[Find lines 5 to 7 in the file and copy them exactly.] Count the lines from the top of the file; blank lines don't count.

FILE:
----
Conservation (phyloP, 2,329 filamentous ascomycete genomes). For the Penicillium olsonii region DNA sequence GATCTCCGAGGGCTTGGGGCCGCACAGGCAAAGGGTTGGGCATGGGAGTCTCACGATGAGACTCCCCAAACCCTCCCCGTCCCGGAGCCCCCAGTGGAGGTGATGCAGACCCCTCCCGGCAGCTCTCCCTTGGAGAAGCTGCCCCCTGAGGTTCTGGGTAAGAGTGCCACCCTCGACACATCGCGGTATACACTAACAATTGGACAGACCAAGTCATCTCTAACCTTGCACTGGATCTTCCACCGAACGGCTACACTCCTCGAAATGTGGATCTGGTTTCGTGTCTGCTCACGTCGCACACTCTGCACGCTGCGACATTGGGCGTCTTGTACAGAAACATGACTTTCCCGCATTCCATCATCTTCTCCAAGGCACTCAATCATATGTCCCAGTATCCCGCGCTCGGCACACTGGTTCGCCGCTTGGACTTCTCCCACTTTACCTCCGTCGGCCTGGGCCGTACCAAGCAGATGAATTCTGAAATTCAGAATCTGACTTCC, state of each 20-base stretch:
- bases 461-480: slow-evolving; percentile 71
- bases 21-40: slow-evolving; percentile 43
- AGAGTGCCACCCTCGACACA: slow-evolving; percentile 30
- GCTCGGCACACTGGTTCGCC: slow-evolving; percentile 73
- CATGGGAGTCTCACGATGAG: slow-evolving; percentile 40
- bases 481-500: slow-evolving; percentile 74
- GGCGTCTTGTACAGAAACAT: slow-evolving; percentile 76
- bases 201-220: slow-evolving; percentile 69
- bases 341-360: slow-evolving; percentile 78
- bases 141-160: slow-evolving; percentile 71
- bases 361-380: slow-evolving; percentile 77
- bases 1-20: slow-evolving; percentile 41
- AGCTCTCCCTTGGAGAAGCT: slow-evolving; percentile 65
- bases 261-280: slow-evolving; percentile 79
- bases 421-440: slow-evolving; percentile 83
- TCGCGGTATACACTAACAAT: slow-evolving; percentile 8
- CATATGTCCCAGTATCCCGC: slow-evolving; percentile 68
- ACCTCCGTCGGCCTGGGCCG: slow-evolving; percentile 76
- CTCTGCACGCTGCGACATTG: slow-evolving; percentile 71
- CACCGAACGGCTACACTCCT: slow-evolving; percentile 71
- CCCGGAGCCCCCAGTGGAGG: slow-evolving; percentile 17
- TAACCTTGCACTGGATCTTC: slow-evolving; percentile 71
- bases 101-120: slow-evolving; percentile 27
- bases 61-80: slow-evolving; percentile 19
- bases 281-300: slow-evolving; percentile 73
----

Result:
- GCTCGGCACACTGGTTCGCC: slow-evolving; percentile 73
- CATGGGAGTCTCACGATGAG: slow-evolving; percentile 40
- bases 481-500: slow-evolving; percentile 74